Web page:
Researchers get American Heart Association grant to study chronic stress and cardiovascular disease in underserved communities
A team of UC Davis Health scientists is establishing a new research center to study the impact of stress from everyday life on heart health in underserved communities.
The American Heart Association is funding the new UC Davis PRECISE Center (Psychosocial stRessors and Exposomics on CV health In underServed multiEthnic populations in Northern, California). It’s part of a $13 million initiative to study the impact of chronic stress on cardiovascular disease and health.
The 2020 Stress in America survey from the American Psychological Association concluded that Americans “are facing a national mental health crisis that could yield serious health and social consequences for years to come.”
Stress is a significant risk factor for cardiovascular disease and chronic psychosocial stress has been linked to the development of atrial fibrillation, coronary heart disease and sudden cardiac death.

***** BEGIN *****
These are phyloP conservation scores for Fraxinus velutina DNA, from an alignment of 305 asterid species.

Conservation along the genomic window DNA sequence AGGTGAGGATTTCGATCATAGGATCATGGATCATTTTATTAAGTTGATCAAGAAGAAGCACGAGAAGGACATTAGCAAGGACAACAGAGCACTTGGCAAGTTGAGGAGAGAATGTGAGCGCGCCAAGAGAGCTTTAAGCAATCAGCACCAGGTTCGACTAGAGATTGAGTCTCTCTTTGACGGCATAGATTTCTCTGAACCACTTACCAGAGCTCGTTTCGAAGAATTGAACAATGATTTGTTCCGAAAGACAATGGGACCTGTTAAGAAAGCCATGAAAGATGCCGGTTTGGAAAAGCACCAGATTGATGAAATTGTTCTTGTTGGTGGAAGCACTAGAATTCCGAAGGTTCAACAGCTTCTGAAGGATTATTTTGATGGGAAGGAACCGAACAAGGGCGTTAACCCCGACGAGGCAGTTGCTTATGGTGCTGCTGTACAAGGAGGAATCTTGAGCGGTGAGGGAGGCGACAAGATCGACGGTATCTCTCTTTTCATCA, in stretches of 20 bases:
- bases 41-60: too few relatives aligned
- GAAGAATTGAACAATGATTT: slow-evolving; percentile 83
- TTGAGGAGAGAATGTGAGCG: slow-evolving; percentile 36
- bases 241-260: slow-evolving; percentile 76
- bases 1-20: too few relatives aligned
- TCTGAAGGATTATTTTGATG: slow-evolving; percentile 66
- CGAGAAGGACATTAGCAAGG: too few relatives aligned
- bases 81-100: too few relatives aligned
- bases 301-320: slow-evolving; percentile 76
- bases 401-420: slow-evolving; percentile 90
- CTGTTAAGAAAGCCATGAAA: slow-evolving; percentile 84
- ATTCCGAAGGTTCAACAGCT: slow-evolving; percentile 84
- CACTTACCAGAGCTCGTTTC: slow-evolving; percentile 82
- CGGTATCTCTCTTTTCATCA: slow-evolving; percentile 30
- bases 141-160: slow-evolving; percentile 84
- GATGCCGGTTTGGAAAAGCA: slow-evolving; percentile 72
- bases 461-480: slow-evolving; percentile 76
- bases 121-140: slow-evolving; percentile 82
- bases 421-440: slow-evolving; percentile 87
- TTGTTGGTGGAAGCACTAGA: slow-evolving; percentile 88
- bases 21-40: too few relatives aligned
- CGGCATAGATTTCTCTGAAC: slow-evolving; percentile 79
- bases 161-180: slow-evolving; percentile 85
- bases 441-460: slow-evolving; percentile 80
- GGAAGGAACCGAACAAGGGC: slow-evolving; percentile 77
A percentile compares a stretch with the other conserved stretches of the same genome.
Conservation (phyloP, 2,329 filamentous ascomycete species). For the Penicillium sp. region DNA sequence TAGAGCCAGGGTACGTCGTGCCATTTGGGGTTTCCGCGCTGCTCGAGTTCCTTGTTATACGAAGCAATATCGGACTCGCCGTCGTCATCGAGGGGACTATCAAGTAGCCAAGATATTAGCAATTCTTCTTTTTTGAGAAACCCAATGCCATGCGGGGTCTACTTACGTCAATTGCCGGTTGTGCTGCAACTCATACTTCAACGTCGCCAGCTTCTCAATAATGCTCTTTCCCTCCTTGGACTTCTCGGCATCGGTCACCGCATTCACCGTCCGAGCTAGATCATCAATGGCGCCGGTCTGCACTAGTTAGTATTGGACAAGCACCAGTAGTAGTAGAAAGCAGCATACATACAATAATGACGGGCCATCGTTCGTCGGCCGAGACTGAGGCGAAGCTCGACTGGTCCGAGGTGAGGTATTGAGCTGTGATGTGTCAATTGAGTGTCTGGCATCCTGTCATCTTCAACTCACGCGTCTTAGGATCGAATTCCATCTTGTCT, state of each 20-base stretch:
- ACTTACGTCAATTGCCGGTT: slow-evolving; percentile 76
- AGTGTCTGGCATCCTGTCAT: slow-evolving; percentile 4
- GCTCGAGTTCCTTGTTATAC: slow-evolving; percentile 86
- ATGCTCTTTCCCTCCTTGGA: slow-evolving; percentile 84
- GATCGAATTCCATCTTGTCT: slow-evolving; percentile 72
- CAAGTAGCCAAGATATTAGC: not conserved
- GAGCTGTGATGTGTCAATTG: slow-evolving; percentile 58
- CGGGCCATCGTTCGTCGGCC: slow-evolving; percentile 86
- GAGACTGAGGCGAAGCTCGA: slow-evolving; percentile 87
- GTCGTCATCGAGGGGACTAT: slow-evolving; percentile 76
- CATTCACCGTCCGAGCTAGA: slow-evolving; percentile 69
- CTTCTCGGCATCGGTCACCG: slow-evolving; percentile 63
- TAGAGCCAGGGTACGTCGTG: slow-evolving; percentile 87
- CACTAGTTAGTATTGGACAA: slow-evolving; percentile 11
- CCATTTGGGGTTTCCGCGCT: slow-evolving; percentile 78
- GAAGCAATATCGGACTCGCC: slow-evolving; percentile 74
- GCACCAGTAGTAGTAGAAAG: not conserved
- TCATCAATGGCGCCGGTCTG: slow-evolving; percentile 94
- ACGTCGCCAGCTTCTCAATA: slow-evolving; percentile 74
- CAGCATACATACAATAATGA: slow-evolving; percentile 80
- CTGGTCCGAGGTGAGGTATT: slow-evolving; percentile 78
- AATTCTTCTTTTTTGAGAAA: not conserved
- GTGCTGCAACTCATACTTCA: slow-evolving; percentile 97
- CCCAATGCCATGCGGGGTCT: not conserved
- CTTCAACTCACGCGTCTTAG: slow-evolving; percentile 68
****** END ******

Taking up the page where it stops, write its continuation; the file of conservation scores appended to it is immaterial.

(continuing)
“Psychosocial stress is a significant risk factor for cardiovascular disease, but the mechanisms of chronic psychosocial stress on cardiovascular disease remain incompletely understood, making it difficult to design preventive or therapeutic strategies,” said Nipavan Chiamvimonvat, associate chief for research in Cardiovascular Medicine and the co-director of the UC Davis Cardiovascular Research Institute. “Given the disproportionately high burden of psychosocial stress among minorities and underserved populations, evaluating the association of chronic stressors with cardiovascular disease is of paramount importance.”